It is common knowledge that tradition and food are well tied together. Especially in Cyprus - or in the Mediterranean as a whole - where we need no reason to cook/bake. Simply, there is always some nose-shattering, finger-liking good in the oven.
The Easter period is no exception. With traditional food ranging from coloured eggs for τσούγκρισμα (tsougkrisma) to thick, golden φλαούνες (flaounes), one cannot dismiss my personal favourite; the sweet bread-like braid - το τσουρέκι (tsoureki).
Thanks to its ever-growing popularity, this tradition has turned into a mass production with bakeries now producing it all year round. Yet nobody makes it sweeter than the hands of my grandmother - as any proud grandchild would say.
Rooted in the cuisines of Europe and Western and Central Asia, it is wildly known in Greece and Cyprus. Tsoureki is also known as λαμπρόψωμο (lampropsomo) whose name derived from a Greek word for Easter: Λαμπρή, meaning 'to bring light' and the word ' ψωμί' (bread). Thus, referring to the light Christians believe to receive by Christ's resurrection. This is what my research has enlightened me with, yet I am certain tsoureki's history is as rich as its taste and that there many more details engraved in its origins.
Tradition says that this braided strands of dough can also be given as an Easter gift from children to their godparents.
Crossed in three strands, each one is believed to represent an aspect of the Holy Trinity and despite the strands being separate, together they form - both literally and metaphorically - a unified whole.
After a year of returning to the island, I now find myself embracing the culture and local music, and by spending time with dear relatives, I begin to treasure tradition more. Through observing my generation's ignorance - dare I say - to preserving such customs (myself included), I decided to ask my grandmother to show me how she makes her famous tsourekia and in this way create cherished memories with this 90-year old soul.
My grandmother, Yiannoulla, has always had her house open for family and in her traditional kitchen she carves up some unforgettable meals. Besides her known γεμιστά (stuffed vegetabes), κουνέλι (rabbit) and πασταφλώρα (jam tart), tsoureki is another of her specialities.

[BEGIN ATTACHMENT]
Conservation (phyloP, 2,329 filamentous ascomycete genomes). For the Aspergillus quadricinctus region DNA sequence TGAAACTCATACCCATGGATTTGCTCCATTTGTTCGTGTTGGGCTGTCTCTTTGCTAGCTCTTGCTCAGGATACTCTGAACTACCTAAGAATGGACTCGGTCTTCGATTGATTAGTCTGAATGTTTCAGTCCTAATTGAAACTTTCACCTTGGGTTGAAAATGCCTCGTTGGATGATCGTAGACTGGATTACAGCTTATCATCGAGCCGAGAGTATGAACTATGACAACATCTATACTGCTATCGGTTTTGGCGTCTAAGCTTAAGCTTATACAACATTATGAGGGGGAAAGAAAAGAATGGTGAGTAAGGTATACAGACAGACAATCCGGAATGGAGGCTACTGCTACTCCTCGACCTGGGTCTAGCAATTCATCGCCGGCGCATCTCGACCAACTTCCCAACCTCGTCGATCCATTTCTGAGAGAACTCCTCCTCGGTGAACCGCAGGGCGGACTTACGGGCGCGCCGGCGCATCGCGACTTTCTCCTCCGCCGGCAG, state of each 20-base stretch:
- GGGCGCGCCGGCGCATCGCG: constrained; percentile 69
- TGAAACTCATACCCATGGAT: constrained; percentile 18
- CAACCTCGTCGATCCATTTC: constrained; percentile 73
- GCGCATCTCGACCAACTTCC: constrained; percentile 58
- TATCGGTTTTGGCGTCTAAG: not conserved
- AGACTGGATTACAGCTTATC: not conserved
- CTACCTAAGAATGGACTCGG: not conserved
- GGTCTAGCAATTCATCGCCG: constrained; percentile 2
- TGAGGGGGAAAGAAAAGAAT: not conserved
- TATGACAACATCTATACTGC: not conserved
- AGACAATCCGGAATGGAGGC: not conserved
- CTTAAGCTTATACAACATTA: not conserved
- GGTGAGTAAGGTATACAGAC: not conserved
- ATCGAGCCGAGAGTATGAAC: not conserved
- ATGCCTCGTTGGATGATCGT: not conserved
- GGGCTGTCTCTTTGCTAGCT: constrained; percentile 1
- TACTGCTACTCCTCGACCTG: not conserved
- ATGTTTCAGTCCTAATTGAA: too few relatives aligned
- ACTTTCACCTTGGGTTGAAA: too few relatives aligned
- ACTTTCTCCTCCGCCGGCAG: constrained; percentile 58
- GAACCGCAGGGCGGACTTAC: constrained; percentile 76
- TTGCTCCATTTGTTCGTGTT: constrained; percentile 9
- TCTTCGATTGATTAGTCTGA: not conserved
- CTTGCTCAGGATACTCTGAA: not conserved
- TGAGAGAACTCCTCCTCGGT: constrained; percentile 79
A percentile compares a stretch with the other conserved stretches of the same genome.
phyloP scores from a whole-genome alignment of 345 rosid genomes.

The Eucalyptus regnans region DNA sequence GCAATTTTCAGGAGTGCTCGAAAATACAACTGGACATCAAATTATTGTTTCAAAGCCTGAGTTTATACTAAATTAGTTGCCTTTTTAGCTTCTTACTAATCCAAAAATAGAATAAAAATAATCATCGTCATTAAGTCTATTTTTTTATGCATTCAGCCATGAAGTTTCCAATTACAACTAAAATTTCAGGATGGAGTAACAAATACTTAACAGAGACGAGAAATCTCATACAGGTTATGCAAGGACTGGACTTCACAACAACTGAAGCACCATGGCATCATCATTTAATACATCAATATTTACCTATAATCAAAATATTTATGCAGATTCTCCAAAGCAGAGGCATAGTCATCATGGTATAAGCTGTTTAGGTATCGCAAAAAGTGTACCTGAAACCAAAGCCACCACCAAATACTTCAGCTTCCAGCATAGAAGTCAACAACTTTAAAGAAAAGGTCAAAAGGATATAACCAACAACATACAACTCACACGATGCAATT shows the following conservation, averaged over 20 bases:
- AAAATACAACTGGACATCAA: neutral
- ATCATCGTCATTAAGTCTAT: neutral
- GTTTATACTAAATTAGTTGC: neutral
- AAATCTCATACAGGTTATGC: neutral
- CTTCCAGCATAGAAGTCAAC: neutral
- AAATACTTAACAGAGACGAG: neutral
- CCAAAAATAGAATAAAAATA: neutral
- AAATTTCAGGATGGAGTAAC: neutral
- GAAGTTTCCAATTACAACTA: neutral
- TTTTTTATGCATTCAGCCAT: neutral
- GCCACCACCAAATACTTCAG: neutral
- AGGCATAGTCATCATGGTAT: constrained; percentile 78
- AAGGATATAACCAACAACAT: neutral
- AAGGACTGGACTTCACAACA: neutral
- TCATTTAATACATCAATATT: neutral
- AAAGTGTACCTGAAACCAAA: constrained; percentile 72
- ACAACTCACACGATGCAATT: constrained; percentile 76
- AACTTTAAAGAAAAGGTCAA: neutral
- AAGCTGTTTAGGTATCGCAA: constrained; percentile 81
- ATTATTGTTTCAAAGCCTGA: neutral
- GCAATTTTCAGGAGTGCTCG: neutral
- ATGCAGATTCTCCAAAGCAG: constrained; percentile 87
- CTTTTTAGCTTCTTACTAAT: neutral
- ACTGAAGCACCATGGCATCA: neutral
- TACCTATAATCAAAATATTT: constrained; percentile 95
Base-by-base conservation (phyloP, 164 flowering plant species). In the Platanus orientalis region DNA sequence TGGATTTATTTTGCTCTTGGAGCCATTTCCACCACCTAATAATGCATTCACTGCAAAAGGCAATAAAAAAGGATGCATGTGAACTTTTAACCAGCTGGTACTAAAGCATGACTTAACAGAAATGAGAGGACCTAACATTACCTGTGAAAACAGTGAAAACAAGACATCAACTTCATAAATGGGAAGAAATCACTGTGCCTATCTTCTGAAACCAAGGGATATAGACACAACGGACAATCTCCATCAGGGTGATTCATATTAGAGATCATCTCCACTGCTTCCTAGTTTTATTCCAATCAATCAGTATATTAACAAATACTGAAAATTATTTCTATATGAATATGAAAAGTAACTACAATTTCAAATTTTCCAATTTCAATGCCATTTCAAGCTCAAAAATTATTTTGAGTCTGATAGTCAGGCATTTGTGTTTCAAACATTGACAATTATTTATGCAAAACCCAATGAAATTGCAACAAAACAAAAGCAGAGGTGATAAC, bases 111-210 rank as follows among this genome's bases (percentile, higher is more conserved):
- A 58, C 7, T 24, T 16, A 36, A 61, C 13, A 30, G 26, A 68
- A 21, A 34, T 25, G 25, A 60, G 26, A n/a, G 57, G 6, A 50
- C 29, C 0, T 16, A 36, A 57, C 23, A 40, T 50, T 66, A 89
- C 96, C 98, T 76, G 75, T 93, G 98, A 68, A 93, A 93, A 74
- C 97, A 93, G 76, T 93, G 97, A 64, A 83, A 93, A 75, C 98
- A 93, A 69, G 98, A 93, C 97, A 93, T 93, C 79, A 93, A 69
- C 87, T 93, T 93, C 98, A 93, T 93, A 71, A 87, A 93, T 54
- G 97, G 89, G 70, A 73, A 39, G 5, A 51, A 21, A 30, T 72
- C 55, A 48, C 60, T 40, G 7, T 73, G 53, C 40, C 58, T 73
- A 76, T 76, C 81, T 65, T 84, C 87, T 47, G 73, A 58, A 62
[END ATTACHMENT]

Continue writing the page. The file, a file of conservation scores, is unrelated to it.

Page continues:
Back in the day she would invite her friend Chrystalla over to help her with the hard kneading of tsoureki. At almost 90, she hasn't touched her tsoureki recipe in a while. Yet we all know that when your granddaughter asks you to bake something together, that smile cracks through her wrinkles, and dough is to be prepared!
My uncles called me crazy for making my grandmother go through this two-day preparation yet I wanted to share this memory with her. We gathered the ingredients which included the aromatic μέχλεπι (machlepi) and μαστίχα (masticha) and followed her vintage-written recipe passed down to her by her mother's sister Efthalia from Constantinople.
Taking into account the craziness that surrounds any Philippou household with crying babies, uncles singing, aunties laughing loudly and dogs roaming around, concentrating on following the recipe was a difficult task.
Not having done this in a few years, my grandmother naturally forgot parts of the recipe and I couldn't decipher her handwriting so, as you can imagine, our tsoureki-making experience was a bit of an experiment yet a lot of fun.
Half way through we realized we had mixed what was meant to be the προζύμι (homemade yeast) with the rest of it. By this point my grandmother had given up and my aunt and I were trying to salvage the situation. Nonetheless, the dough infused with herbs smelt great.
Kneading the dough was hard work, no wonder grandmothers are so tough. Doing what we could from the recipe, we let the dough rest overnight so as to let it rise.
*Tip: Cover the dough with blankets as you let it rest over it. A warm, moist place helps it puff.
The following morning, I ring grandmother to tell her I'll be over soon to braid the dough but never underestimate the excitement of a Cypriot grandmother when she needs to bake something - she had already baked all seven of them.
An interesting, important factor to be added here is that as her 90-year old wise brain is selective nowadays with retaining memory, the tsourekia were left in the oven a tad longer than planned and thus giving them a not-so-golden colour but rather one of a darker palette.
Nonetheless, the appearance of this Easter tradition was not the reason I wanted to do this with my grandmother. Yes the sweet smell of tsourekia can melt my nose away, yet the memories of being in my grandmother's kitchen, wearing her apron and beating that dough while she holds the bowl are to be kept forever.
Well, perhaps until I'm 90 and forget my glasses in the oven.